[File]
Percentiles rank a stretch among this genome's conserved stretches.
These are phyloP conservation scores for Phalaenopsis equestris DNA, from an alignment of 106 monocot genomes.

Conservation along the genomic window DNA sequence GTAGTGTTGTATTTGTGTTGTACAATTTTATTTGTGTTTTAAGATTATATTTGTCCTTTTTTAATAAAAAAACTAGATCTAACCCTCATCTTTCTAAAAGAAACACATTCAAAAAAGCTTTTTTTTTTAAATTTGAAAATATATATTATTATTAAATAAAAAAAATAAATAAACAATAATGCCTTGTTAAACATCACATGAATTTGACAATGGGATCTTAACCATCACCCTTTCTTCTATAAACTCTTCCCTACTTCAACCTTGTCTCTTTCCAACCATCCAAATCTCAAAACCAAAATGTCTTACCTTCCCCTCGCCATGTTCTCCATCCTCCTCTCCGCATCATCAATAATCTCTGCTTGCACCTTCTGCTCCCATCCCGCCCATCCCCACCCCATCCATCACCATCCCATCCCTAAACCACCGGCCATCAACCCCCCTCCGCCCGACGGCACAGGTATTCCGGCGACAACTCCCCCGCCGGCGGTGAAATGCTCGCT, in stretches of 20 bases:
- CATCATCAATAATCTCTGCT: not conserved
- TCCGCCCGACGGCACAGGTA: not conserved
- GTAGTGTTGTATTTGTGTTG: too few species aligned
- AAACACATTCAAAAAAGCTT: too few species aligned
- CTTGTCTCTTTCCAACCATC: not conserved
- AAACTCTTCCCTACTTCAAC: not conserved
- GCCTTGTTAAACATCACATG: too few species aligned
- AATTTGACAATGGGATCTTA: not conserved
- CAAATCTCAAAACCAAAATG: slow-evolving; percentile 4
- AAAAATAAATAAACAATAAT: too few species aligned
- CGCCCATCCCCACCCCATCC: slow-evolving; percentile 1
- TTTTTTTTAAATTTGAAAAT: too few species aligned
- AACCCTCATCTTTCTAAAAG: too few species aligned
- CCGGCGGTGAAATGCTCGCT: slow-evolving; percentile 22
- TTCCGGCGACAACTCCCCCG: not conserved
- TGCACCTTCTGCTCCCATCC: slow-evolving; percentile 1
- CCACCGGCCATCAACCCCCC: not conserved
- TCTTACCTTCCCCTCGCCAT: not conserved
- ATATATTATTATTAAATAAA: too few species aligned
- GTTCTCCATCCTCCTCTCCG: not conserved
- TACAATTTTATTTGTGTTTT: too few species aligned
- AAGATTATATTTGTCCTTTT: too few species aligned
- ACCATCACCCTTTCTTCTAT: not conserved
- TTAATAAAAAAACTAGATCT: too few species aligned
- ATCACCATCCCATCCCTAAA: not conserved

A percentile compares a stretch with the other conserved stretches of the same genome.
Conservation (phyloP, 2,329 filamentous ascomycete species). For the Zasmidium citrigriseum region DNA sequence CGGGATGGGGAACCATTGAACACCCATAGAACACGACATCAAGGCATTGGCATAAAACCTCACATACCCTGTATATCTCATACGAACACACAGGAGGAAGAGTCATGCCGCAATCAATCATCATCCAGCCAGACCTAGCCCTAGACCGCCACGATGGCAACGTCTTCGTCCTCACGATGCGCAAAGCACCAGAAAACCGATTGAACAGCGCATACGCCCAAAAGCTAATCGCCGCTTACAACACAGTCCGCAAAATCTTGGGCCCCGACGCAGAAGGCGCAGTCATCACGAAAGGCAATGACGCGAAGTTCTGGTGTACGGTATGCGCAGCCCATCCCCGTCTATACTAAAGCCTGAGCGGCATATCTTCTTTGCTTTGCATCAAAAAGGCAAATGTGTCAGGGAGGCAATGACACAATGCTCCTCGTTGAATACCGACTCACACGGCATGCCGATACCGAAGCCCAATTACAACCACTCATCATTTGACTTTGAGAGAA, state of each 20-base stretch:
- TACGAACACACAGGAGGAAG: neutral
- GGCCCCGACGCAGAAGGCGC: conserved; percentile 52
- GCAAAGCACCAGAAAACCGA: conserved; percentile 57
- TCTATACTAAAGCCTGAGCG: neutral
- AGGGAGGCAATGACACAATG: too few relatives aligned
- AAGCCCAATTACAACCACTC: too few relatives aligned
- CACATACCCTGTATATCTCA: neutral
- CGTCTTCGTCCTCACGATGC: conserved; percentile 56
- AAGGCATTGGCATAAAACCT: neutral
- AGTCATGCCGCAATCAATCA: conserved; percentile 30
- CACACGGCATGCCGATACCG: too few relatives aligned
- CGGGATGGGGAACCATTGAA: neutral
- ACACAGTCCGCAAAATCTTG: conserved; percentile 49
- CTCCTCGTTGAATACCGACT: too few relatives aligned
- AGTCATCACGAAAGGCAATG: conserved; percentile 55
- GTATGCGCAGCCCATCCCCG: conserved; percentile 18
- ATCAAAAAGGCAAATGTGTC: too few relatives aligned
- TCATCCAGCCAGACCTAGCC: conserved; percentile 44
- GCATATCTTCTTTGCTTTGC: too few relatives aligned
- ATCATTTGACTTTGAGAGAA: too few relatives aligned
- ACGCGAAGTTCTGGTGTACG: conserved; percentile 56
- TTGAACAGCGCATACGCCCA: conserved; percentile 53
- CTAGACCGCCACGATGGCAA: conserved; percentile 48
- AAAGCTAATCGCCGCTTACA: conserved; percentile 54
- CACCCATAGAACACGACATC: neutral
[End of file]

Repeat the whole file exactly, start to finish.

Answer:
Percentiles rank a stretch among this genome's conserved stretches.
These are phyloP conservation scores for Phalaenopsis equestris DNA, from an alignment of 106 monocot genomes.

Conservation along the genomic window DNA sequence GTAGTGTTGTATTTGTGTTGTACAATTTTATTTGTGTTTTAAGATTATATTTGTCCTTTTTTAATAAAAAAACTAGATCTAACCCTCATCTTTCTAAAAGAAACACATTCAAAAAAGCTTTTTTTTTTAAATTTGAAAATATATATTATTATTAAATAAAAAAAATAAATAAACAATAATGCCTTGTTAAACATCACATGAATTTGACAATGGGATCTTAACCATCACCCTTTCTTCTATAAACTCTTCCCTACTTCAACCTTGTCTCTTTCCAACCATCCAAATCTCAAAACCAAAATGTCTTACCTTCCCCTCGCCATGTTCTCCATCCTCCTCTCCGCATCATCAATAATCTCTGCTTGCACCTTCTGCTCCCATCCCGCCCATCCCCACCCCATCCATCACCATCCCATCCCTAAACCACCGGCCATCAACCCCCCTCCGCCCGACGGCACAGGTATTCCGGCGACAACTCCCCCGCCGGCGGTGAAATGCTCGCT, in stretches of 20 bases:
- CATCATCAATAATCTCTGCT: not conserved
- TCCGCCCGACGGCACAGGTA: not conserved
- GTAGTGTTGTATTTGTGTTG: too few species aligned
- AAACACATTCAAAAAAGCTT: too few species aligned
- CTTGTCTCTTTCCAACCATC: not conserved
- AAACTCTTCCCTACTTCAAC: not conserved
- GCCTTGTTAAACATCACATG: too few species aligned
- AATTTGACAATGGGATCTTA: not conserved
- CAAATCTCAAAACCAAAATG: slow-evolving; percentile 4
- AAAAATAAATAAACAATAAT: too few species aligned
- CGCCCATCCCCACCCCATCC: slow-evolving; percentile 1
- TTTTTTTTAAATTTGAAAAT: too few species aligned
- AACCCTCATCTTTCTAAAAG: too few species aligned
- CCGGCGGTGAAATGCTCGCT: slow-evolving; percentile 22
- TTCCGGCGACAACTCCCCCG: not conserved
- TGCACCTTCTGCTCCCATCC: slow-evolving; percentile 1
- CCACCGGCCATCAACCCCCC: not conserved
- TCTTACCTTCCCCTCGCCAT: not conserved
- ATATATTATTATTAAATAAA: too few species aligned
- GTTCTCCATCCTCCTCTCCG: not conserved
- TACAATTTTATTTGTGTTTT: too few species aligned
- AAGATTATATTTGTCCTTTT: too few species aligned
- ACCATCACCCTTTCTTCTAT: not conserved
- TTAATAAAAAAACTAGATCT: too few species aligned
- ATCACCATCCCATCCCTAAA: not conserved

A percentile compares a stretch with the other conserved stretches of the same genome.
Conservation (phyloP, 2,329 filamentous ascomycete species). For the Zasmidium citrigriseum region DNA sequence CGGGATGGGGAACCATTGAACACCCATAGAACACGACATCAAGGCATTGGCATAAAACCTCACATACCCTGTATATCTCATACGAACACACAGGAGGAAGAGTCATGCCGCAATCAATCATCATCCAGCCAGACCTAGCCCTAGACCGCCACGATGGCAACGTCTTCGTCCTCACGATGCGCAAAGCACCAGAAAACCGATTGAACAGCGCATACGCCCAAAAGCTAATCGCCGCTTACAACACAGTCCGCAAAATCTTGGGCCCCGACGCAGAAGGCGCAGTCATCACGAAAGGCAATGACGCGAAGTTCTGGTGTACGGTATGCGCAGCCCATCCCCGTCTATACTAAAGCCTGAGCGGCATATCTTCTTTGCTTTGCATCAAAAAGGCAAATGTGTCAGGGAGGCAATGACACAATGCTCCTCGTTGAATACCGACTCACACGGCATGCCGATACCGAAGCCCAATTACAACCACTCATCATTTGACTTTGAGAGAA, state of each 20-base stretch:
- TACGAACACACAGGAGGAAG: neutral
- GGCCCCGACGCAGAAGGCGC: conserved; percentile 52
- GCAAAGCACCAGAAAACCGA: conserved; percentile 57
- TCTATACTAAAGCCTGAGCG: neutral
- AGGGAGGCAATGACACAATG: too few relatives aligned
- AAGCCCAATTACAACCACTC: too few relatives aligned
- CACATACCCTGTATATCTCA: neutral
- CGTCTTCGTCCTCACGATGC: conserved; percentile 56
- AAGGCATTGGCATAAAACCT: neutral
- AGTCATGCCGCAATCAATCA: conserved; percentile 30
- CACACGGCATGCCGATACCG: too few relatives aligned
- CGGGATGGGGAACCATTGAA: neutral
- ACACAGTCCGCAAAATCTTG: conserved; percentile 49
- CTCCTCGTTGAATACCGACT: too few relatives aligned
- AGTCATCACGAAAGGCAATG: conserved; percentile 55
- GTATGCGCAGCCCATCCCCG: conserved; percentile 18
- ATCAAAAAGGCAAATGTGTC: too few relatives aligned
- TCATCCAGCCAGACCTAGCC: conserved; percentile 44
- GCATATCTTCTTTGCTTTGC: too few relatives aligned
- ATCATTTGACTTTGAGAGAA: too few relatives aligned
- ACGCGAAGTTCTGGTGTACG: conserved; percentile 56
- TTGAACAGCGCATACGCCCA: conserved; percentile 53
- CTAGACCGCCACGATGGCAA: conserved; percentile 48
- AAAGCTAATCGCCGCTTACA: conserved; percentile 54
- CACCCATAGAACACGACATC: neutral